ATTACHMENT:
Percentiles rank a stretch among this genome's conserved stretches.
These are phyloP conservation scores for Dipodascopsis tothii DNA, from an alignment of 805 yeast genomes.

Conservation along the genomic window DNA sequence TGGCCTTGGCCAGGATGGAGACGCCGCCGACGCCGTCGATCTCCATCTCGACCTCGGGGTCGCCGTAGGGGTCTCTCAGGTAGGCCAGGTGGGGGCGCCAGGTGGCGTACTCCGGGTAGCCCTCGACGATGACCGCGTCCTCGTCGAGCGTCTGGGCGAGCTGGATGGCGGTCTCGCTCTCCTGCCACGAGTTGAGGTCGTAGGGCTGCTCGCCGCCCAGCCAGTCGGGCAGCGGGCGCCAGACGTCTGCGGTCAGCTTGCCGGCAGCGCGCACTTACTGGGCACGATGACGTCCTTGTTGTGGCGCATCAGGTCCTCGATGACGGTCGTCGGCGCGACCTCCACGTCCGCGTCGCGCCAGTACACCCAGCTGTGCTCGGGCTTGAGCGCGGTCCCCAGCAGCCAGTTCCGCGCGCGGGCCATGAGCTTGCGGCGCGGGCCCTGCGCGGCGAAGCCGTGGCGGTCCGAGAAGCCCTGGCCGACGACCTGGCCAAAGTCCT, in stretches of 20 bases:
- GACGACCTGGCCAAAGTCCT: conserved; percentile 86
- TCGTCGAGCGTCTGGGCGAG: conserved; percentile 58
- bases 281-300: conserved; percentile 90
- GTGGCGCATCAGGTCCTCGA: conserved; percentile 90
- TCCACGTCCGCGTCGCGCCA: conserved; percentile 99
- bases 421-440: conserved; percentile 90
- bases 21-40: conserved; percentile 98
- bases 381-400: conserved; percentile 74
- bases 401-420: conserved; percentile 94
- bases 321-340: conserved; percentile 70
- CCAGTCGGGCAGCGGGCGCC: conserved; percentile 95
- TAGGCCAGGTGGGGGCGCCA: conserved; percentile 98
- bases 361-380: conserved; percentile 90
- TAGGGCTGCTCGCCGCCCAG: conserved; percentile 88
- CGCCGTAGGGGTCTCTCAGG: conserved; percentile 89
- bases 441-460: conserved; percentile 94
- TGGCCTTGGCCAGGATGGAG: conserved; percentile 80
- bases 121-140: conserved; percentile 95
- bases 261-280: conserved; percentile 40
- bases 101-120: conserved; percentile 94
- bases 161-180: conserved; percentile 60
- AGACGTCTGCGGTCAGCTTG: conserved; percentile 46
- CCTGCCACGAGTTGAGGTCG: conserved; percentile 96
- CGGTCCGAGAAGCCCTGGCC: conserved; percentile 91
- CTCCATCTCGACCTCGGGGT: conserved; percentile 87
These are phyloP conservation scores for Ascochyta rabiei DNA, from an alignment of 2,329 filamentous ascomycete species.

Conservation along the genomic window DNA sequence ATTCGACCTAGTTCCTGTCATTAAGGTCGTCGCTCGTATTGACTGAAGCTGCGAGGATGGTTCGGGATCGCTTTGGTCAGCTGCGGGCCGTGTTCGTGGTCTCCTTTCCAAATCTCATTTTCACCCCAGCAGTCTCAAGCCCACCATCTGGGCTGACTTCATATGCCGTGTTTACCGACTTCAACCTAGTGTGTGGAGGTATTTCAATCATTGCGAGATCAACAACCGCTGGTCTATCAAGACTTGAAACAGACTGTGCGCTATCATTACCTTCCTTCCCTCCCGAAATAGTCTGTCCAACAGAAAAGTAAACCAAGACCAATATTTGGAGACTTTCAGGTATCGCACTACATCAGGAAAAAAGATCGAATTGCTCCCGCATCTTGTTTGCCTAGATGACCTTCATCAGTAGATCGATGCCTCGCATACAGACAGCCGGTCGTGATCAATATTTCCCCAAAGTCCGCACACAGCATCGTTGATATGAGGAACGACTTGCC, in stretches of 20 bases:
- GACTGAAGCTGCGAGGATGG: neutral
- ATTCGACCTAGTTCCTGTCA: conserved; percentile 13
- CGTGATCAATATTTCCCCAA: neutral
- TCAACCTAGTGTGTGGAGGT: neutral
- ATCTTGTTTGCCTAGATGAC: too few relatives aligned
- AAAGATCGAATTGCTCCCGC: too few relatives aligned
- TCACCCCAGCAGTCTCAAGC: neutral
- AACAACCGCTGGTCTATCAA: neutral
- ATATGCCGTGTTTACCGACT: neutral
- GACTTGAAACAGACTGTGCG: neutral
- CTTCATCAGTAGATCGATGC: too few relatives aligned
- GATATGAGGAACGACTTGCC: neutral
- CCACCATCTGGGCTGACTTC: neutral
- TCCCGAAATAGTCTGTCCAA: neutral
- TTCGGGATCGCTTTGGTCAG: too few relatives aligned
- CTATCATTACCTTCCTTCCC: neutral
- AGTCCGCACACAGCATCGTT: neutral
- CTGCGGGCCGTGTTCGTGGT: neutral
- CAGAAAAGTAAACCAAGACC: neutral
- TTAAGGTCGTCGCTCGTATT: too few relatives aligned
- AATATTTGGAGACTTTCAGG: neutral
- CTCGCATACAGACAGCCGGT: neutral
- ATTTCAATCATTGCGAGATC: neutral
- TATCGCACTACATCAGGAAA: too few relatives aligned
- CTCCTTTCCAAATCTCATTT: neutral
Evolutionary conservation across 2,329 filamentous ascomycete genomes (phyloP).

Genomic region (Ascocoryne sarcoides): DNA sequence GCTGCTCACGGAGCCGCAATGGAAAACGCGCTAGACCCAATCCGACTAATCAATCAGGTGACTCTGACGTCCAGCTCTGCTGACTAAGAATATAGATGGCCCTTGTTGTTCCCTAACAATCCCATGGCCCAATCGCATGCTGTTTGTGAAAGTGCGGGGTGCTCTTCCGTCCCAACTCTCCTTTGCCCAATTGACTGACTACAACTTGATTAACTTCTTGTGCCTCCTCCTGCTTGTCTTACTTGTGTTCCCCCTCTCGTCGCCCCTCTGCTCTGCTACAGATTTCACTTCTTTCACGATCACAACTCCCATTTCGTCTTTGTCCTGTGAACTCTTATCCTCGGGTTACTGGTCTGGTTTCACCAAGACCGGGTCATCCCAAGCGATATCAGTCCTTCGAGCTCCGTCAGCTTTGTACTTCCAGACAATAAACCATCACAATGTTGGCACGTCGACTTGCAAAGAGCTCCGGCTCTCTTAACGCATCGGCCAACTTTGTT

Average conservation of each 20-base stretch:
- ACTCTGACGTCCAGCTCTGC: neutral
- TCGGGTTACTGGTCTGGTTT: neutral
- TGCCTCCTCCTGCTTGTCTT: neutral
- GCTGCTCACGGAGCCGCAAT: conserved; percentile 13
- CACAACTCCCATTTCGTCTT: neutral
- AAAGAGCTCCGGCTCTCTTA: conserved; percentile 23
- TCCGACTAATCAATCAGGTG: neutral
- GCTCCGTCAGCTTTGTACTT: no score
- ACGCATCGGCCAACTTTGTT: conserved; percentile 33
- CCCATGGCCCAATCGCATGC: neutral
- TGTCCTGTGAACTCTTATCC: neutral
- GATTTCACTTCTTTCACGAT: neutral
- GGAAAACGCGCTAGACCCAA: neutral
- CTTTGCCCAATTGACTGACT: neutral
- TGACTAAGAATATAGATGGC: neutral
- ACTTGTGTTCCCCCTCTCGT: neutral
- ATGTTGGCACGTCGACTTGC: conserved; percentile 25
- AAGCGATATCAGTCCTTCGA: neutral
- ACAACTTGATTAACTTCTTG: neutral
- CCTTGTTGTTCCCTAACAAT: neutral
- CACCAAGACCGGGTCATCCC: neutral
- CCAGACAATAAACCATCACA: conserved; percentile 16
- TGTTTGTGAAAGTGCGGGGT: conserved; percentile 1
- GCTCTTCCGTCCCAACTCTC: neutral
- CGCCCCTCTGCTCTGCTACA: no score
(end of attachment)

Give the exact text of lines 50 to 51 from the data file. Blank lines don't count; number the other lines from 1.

- TTAAGGTCGTCGCTCGTATT: too few relatives aligned
- AATATTTGGAGACTTTCAGG: neutral